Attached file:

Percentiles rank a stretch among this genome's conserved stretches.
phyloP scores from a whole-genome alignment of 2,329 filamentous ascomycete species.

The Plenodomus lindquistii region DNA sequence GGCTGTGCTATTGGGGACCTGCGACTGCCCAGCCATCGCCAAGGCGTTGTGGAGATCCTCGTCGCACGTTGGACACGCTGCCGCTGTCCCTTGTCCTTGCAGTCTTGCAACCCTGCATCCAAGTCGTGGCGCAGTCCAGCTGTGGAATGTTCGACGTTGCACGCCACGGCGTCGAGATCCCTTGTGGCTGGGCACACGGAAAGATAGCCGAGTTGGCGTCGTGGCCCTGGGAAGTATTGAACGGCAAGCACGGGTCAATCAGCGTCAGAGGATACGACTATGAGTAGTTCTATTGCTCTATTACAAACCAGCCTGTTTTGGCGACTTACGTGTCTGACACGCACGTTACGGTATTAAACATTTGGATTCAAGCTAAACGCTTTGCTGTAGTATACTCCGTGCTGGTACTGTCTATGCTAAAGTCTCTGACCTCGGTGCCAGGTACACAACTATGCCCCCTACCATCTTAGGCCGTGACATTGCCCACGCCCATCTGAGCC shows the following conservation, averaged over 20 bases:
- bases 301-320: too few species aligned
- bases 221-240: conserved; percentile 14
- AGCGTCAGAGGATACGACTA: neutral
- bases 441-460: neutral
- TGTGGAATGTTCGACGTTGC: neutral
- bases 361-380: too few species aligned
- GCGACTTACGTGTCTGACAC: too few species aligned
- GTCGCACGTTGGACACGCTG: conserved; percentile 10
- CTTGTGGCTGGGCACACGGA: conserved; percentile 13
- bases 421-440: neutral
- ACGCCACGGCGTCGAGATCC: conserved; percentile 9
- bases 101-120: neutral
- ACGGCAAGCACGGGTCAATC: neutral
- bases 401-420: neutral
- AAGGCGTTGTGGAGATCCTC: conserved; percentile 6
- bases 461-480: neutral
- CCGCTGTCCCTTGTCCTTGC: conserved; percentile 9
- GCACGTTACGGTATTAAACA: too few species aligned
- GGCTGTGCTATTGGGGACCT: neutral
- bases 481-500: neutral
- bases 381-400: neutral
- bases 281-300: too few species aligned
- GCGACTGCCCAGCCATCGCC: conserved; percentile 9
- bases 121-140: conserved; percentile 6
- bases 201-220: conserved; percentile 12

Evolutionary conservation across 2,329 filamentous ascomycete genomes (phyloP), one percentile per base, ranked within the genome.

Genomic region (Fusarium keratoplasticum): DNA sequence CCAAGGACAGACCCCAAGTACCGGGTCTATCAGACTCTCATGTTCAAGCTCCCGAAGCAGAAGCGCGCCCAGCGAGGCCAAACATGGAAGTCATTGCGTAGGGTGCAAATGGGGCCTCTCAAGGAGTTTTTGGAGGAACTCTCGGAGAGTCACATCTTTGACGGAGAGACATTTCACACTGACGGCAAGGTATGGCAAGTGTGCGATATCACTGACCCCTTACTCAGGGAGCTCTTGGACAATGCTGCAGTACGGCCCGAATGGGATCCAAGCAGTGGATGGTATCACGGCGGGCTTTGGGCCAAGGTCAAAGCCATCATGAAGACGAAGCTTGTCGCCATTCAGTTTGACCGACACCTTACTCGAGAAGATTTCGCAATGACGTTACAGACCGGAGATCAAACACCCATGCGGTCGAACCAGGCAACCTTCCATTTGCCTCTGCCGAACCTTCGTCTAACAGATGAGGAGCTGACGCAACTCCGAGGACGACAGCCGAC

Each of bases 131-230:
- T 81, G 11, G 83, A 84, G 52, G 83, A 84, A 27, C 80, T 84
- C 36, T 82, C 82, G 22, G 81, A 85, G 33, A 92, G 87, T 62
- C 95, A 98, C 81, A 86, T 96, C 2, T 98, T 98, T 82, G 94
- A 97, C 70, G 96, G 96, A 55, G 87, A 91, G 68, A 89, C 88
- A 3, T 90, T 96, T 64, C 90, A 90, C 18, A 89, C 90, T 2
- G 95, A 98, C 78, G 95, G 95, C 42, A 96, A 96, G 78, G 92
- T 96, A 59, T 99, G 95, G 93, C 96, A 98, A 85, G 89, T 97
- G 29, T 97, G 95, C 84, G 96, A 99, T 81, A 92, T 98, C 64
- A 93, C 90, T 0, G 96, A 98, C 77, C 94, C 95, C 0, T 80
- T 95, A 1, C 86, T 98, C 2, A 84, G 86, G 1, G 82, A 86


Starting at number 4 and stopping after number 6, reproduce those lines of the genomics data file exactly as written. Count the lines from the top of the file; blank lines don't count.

- bases 301-320: too few species aligned
- bases 221-240: conserved; percentile 14
- AGCGTCAGAGGATACGACTA: neutral